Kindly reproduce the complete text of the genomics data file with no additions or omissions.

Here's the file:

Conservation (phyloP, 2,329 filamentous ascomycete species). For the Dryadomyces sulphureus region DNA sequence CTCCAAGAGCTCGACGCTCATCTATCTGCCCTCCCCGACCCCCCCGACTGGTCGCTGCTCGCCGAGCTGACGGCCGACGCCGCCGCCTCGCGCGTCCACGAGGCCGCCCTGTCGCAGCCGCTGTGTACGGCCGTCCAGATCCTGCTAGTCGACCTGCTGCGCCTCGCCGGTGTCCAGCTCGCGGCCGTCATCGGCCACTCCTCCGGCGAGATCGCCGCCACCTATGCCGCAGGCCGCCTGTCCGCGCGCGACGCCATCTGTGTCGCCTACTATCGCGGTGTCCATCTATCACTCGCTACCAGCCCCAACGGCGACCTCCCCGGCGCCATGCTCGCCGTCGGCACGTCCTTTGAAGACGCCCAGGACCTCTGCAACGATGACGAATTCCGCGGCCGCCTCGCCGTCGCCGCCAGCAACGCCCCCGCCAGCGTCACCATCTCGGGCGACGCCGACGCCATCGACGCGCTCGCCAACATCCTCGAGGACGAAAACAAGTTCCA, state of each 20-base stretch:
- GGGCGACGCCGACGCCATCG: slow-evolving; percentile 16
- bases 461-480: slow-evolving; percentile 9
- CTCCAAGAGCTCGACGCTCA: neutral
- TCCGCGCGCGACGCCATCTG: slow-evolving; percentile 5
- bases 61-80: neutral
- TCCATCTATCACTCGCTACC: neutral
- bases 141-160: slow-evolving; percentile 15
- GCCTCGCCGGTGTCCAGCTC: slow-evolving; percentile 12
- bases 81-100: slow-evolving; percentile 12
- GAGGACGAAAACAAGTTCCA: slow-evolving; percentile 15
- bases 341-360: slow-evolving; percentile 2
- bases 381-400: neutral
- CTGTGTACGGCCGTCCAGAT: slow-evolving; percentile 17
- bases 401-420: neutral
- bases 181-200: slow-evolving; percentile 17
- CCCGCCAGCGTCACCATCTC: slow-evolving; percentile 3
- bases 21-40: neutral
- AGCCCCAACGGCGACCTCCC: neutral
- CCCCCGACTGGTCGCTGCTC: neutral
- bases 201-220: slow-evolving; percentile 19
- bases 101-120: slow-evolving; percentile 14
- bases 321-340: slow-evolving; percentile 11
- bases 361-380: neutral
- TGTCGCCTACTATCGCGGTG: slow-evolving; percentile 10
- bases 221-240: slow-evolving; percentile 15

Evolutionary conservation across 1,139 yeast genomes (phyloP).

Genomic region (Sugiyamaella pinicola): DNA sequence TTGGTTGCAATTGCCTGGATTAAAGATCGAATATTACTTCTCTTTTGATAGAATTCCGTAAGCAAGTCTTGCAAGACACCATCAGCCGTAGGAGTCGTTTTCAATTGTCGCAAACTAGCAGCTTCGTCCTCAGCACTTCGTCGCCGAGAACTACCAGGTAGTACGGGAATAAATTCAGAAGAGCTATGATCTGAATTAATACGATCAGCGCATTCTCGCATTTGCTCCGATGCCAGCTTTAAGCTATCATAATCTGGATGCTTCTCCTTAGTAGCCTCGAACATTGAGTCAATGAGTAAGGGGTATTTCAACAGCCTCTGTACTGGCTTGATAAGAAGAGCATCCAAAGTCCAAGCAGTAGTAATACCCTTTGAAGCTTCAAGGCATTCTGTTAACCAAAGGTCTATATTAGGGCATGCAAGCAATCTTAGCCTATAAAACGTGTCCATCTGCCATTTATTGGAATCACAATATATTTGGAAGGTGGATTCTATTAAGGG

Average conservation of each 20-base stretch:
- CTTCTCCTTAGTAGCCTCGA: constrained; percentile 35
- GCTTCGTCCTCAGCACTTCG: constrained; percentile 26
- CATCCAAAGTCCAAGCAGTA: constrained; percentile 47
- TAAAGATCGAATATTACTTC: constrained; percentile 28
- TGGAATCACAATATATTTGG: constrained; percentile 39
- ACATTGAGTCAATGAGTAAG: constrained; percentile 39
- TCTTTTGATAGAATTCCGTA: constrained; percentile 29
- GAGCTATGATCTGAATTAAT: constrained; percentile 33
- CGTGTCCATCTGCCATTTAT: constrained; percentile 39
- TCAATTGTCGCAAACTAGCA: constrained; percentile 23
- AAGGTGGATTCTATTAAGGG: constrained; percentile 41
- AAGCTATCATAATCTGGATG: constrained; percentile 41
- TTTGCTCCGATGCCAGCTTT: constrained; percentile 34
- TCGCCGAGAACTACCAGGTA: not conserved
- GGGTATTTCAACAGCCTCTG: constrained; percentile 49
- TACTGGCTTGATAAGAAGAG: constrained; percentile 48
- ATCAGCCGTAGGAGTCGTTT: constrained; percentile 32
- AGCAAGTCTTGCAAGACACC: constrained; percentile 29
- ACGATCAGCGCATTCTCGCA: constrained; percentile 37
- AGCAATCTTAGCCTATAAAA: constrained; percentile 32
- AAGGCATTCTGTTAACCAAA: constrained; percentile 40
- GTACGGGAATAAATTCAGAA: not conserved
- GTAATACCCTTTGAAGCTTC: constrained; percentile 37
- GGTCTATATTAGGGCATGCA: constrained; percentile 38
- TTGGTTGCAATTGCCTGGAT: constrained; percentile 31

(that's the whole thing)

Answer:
Conservation (phyloP, 2,329 filamentous ascomycete species). For the Dryadomyces sulphureus region DNA sequence CTCCAAGAGCTCGACGCTCATCTATCTGCCCTCCCCGACCCCCCCGACTGGTCGCTGCTCGCCGAGCTGACGGCCGACGCCGCCGCCTCGCGCGTCCACGAGGCCGCCCTGTCGCAGCCGCTGTGTACGGCCGTCCAGATCCTGCTAGTCGACCTGCTGCGCCTCGCCGGTGTCCAGCTCGCGGCCGTCATCGGCCACTCCTCCGGCGAGATCGCCGCCACCTATGCCGCAGGCCGCCTGTCCGCGCGCGACGCCATCTGTGTCGCCTACTATCGCGGTGTCCATCTATCACTCGCTACCAGCCCCAACGGCGACCTCCCCGGCGCCATGCTCGCCGTCGGCACGTCCTTTGAAGACGCCCAGGACCTCTGCAACGATGACGAATTCCGCGGCCGCCTCGCCGTCGCCGCCAGCAACGCCCCCGCCAGCGTCACCATCTCGGGCGACGCCGACGCCATCGACGCGCTCGCCAACATCCTCGAGGACGAAAACAAGTTCCA, state of each 20-base stretch:
- GGGCGACGCCGACGCCATCG: slow-evolving; percentile 16
- bases 461-480: slow-evolving; percentile 9
- CTCCAAGAGCTCGACGCTCA: neutral
- TCCGCGCGCGACGCCATCTG: slow-evolving; percentile 5
- bases 61-80: neutral
- TCCATCTATCACTCGCTACC: neutral
- bases 141-160: slow-evolving; percentile 15
- GCCTCGCCGGTGTCCAGCTC: slow-evolving; percentile 12
- bases 81-100: slow-evolving; percentile 12
- GAGGACGAAAACAAGTTCCA: slow-evolving; percentile 15
- bases 341-360: slow-evolving; percentile 2
- bases 381-400: neutral
- CTGTGTACGGCCGTCCAGAT: slow-evolving; percentile 17
- bases 401-420: neutral
- bases 181-200: slow-evolving; percentile 17
- CCCGCCAGCGTCACCATCTC: slow-evolving; percentile 3
- bases 21-40: neutral
- AGCCCCAACGGCGACCTCCC: neutral
- CCCCCGACTGGTCGCTGCTC: neutral
- bases 201-220: slow-evolving; percentile 19
- bases 101-120: slow-evolving; percentile 14
- bases 321-340: slow-evolving; percentile 11
- bases 361-380: neutral
- TGTCGCCTACTATCGCGGTG: slow-evolving; percentile 10
- bases 221-240: slow-evolving; percentile 15

Evolutionary conservation across 1,139 yeast genomes (phyloP).

Genomic region (Sugiyamaella pinicola): DNA sequence TTGGTTGCAATTGCCTGGATTAAAGATCGAATATTACTTCTCTTTTGATAGAATTCCGTAAGCAAGTCTTGCAAGACACCATCAGCCGTAGGAGTCGTTTTCAATTGTCGCAAACTAGCAGCTTCGTCCTCAGCACTTCGTCGCCGAGAACTACCAGGTAGTACGGGAATAAATTCAGAAGAGCTATGATCTGAATTAATACGATCAGCGCATTCTCGCATTTGCTCCGATGCCAGCTTTAAGCTATCATAATCTGGATGCTTCTCCTTAGTAGCCTCGAACATTGAGTCAATGAGTAAGGGGTATTTCAACAGCCTCTGTACTGGCTTGATAAGAAGAGCATCCAAAGTCCAAGCAGTAGTAATACCCTTTGAAGCTTCAAGGCATTCTGTTAACCAAAGGTCTATATTAGGGCATGCAAGCAATCTTAGCCTATAAAACGTGTCCATCTGCCATTTATTGGAATCACAATATATTTGGAAGGTGGATTCTATTAAGGG

Average conservation of each 20-base stretch:
- CTTCTCCTTAGTAGCCTCGA: constrained; percentile 35
- GCTTCGTCCTCAGCACTTCG: constrained; percentile 26
- CATCCAAAGTCCAAGCAGTA: constrained; percentile 47
- TAAAGATCGAATATTACTTC: constrained; percentile 28
- TGGAATCACAATATATTTGG: constrained; percentile 39
- ACATTGAGTCAATGAGTAAG: constrained; percentile 39
- TCTTTTGATAGAATTCCGTA: constrained; percentile 29
- GAGCTATGATCTGAATTAAT: constrained; percentile 33
- CGTGTCCATCTGCCATTTAT: constrained; percentile 39
- TCAATTGTCGCAAACTAGCA: constrained; percentile 23
- AAGGTGGATTCTATTAAGGG: constrained; percentile 41
- AAGCTATCATAATCTGGATG: constrained; percentile 41
- TTTGCTCCGATGCCAGCTTT: constrained; percentile 34
- TCGCCGAGAACTACCAGGTA: not conserved
- GGGTATTTCAACAGCCTCTG: constrained; percentile 49
- TACTGGCTTGATAAGAAGAG: constrained; percentile 48
- ATCAGCCGTAGGAGTCGTTT: constrained; percentile 32
- AGCAAGTCTTGCAAGACACC: constrained; percentile 29
- ACGATCAGCGCATTCTCGCA: constrained; percentile 37
- AGCAATCTTAGCCTATAAAA: constrained; percentile 32
- AAGGCATTCTGTTAACCAAA: constrained; percentile 40
- GTACGGGAATAAATTCAGAA: not conserved
- GTAATACCCTTTGAAGCTTC: constrained; percentile 37
- GGTCTATATTAGGGCATGCA: constrained; percentile 38
- TTGGTTGCAATTGCCTGGAT: constrained; percentile 31